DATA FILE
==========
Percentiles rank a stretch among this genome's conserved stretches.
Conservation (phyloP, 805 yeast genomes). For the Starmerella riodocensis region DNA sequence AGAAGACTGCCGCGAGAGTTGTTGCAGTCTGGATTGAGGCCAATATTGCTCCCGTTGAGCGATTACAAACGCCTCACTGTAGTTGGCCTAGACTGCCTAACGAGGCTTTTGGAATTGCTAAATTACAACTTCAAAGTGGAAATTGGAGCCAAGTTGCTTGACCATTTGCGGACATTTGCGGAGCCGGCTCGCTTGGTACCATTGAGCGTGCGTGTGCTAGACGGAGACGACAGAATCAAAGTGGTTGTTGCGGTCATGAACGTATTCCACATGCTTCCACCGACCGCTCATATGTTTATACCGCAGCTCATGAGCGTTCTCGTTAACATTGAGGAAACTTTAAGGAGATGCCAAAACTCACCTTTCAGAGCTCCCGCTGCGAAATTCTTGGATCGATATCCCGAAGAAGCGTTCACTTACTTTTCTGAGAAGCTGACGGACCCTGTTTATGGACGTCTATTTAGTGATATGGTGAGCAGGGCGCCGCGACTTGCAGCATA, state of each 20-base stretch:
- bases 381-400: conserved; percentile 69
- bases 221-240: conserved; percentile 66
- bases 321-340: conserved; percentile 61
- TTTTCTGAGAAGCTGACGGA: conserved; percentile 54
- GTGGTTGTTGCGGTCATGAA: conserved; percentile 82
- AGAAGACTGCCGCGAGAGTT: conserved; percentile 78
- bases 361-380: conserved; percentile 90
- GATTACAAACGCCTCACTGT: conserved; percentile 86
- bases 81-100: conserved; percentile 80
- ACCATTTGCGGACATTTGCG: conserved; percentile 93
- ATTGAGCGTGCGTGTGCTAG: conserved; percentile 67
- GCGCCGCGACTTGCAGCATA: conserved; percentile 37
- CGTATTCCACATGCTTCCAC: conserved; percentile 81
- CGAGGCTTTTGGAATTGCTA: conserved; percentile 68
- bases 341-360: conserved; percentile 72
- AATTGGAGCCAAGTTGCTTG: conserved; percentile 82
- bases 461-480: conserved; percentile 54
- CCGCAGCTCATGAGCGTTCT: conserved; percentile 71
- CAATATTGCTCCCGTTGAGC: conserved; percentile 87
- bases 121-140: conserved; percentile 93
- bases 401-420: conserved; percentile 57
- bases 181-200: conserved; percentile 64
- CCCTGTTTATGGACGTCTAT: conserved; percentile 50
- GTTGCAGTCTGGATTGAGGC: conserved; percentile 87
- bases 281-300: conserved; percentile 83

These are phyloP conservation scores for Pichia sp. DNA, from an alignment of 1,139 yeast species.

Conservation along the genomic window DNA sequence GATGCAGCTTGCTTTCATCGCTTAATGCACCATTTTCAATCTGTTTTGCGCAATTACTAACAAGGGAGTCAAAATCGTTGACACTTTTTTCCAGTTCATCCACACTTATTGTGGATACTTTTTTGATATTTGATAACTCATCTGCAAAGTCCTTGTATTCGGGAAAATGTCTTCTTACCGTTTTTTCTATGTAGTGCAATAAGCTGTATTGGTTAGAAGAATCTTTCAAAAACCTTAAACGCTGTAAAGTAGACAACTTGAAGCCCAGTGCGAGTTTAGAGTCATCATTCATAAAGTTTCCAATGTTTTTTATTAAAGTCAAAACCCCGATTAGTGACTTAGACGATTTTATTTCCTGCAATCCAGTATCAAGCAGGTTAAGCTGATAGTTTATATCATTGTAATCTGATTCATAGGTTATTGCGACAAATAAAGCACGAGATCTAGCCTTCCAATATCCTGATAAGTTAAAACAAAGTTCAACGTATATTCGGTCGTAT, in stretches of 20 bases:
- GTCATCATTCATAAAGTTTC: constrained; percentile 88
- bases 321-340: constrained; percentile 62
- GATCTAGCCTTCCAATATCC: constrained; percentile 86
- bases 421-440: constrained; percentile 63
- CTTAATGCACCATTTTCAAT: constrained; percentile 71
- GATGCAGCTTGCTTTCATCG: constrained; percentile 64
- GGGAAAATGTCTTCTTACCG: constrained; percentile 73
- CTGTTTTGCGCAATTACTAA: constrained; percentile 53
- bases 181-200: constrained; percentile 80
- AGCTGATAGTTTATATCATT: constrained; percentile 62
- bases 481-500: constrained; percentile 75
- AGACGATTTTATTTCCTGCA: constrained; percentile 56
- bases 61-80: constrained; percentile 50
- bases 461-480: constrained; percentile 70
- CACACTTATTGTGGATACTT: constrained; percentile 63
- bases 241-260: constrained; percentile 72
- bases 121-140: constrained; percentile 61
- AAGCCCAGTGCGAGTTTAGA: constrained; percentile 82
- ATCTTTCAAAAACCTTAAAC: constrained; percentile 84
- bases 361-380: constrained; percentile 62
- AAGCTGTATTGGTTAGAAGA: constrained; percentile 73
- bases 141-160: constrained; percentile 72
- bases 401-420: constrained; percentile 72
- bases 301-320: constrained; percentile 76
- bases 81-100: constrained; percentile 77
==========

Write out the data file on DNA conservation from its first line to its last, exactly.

Percentiles rank a stretch among this genome's conserved stretches.
Conservation (phyloP, 805 yeast genomes). For the Starmerella riodocensis region DNA sequence AGAAGACTGCCGCGAGAGTTGTTGCAGTCTGGATTGAGGCCAATATTGCTCCCGTTGAGCGATTACAAACGCCTCACTGTAGTTGGCCTAGACTGCCTAACGAGGCTTTTGGAATTGCTAAATTACAACTTCAAAGTGGAAATTGGAGCCAAGTTGCTTGACCATTTGCGGACATTTGCGGAGCCGGCTCGCTTGGTACCATTGAGCGTGCGTGTGCTAGACGGAGACGACAGAATCAAAGTGGTTGTTGCGGTCATGAACGTATTCCACATGCTTCCACCGACCGCTCATATGTTTATACCGCAGCTCATGAGCGTTCTCGTTAACATTGAGGAAACTTTAAGGAGATGCCAAAACTCACCTTTCAGAGCTCCCGCTGCGAAATTCTTGGATCGATATCCCGAAGAAGCGTTCACTTACTTTTCTGAGAAGCTGACGGACCCTGTTTATGGACGTCTATTTAGTGATATGGTGAGCAGGGCGCCGCGACTTGCAGCATA, state of each 20-base stretch:
- bases 381-400: conserved; percentile 69
- bases 221-240: conserved; percentile 66
- bases 321-340: conserved; percentile 61
- TTTTCTGAGAAGCTGACGGA: conserved; percentile 54
- GTGGTTGTTGCGGTCATGAA: conserved; percentile 82
- AGAAGACTGCCGCGAGAGTT: conserved; percentile 78
- bases 361-380: conserved; percentile 90
- GATTACAAACGCCTCACTGT: conserved; percentile 86
- bases 81-100: conserved; percentile 80
- ACCATTTGCGGACATTTGCG: conserved; percentile 93
- ATTGAGCGTGCGTGTGCTAG: conserved; percentile 67
- GCGCCGCGACTTGCAGCATA: conserved; percentile 37
- CGTATTCCACATGCTTCCAC: conserved; percentile 81
- CGAGGCTTTTGGAATTGCTA: conserved; percentile 68
- bases 341-360: conserved; percentile 72
- AATTGGAGCCAAGTTGCTTG: conserved; percentile 82
- bases 461-480: conserved; percentile 54
- CCGCAGCTCATGAGCGTTCT: conserved; percentile 71
- CAATATTGCTCCCGTTGAGC: conserved; percentile 87
- bases 121-140: conserved; percentile 93
- bases 401-420: conserved; percentile 57
- bases 181-200: conserved; percentile 64
- CCCTGTTTATGGACGTCTAT: conserved; percentile 50
- GTTGCAGTCTGGATTGAGGC: conserved; percentile 87
- bases 281-300: conserved; percentile 83

These are phyloP conservation scores for Pichia sp. DNA, from an alignment of 1,139 yeast species.

Conservation along the genomic window DNA sequence GATGCAGCTTGCTTTCATCGCTTAATGCACCATTTTCAATCTGTTTTGCGCAATTACTAACAAGGGAGTCAAAATCGTTGACACTTTTTTCCAGTTCATCCACACTTATTGTGGATACTTTTTTGATATTTGATAACTCATCTGCAAAGTCCTTGTATTCGGGAAAATGTCTTCTTACCGTTTTTTCTATGTAGTGCAATAAGCTGTATTGGTTAGAAGAATCTTTCAAAAACCTTAAACGCTGTAAAGTAGACAACTTGAAGCCCAGTGCGAGTTTAGAGTCATCATTCATAAAGTTTCCAATGTTTTTTATTAAAGTCAAAACCCCGATTAGTGACTTAGACGATTTTATTTCCTGCAATCCAGTATCAAGCAGGTTAAGCTGATAGTTTATATCATTGTAATCTGATTCATAGGTTATTGCGACAAATAAAGCACGAGATCTAGCCTTCCAATATCCTGATAAGTTAAAACAAAGTTCAACGTATATTCGGTCGTAT, in stretches of 20 bases:
- GTCATCATTCATAAAGTTTC: constrained; percentile 88
- bases 321-340: constrained; percentile 62
- GATCTAGCCTTCCAATATCC: constrained; percentile 86
- bases 421-440: constrained; percentile 63
- CTTAATGCACCATTTTCAAT: constrained; percentile 71
- GATGCAGCTTGCTTTCATCG: constrained; percentile 64
- GGGAAAATGTCTTCTTACCG: constrained; percentile 73
- CTGTTTTGCGCAATTACTAA: constrained; percentile 53
- bases 181-200: constrained; percentile 80
- AGCTGATAGTTTATATCATT: constrained; percentile 62
- bases 481-500: constrained; percentile 75
- AGACGATTTTATTTCCTGCA: constrained; percentile 56
- bases 61-80: constrained; percentile 50
- bases 461-480: constrained; percentile 70
- CACACTTATTGTGGATACTT: constrained; percentile 63
- bases 241-260: constrained; percentile 72
- bases 121-140: constrained; percentile 61
- AAGCCCAGTGCGAGTTTAGA: constrained; percentile 82
- ATCTTTCAAAAACCTTAAAC: constrained; percentile 84
- bases 361-380: constrained; percentile 62
- AAGCTGTATTGGTTAGAAGA: constrained; percentile 73
- bases 141-160: constrained; percentile 72
- bases 401-420: constrained; percentile 72
- bases 301-320: constrained; percentile 76
- bases 81-100: constrained; percentile 77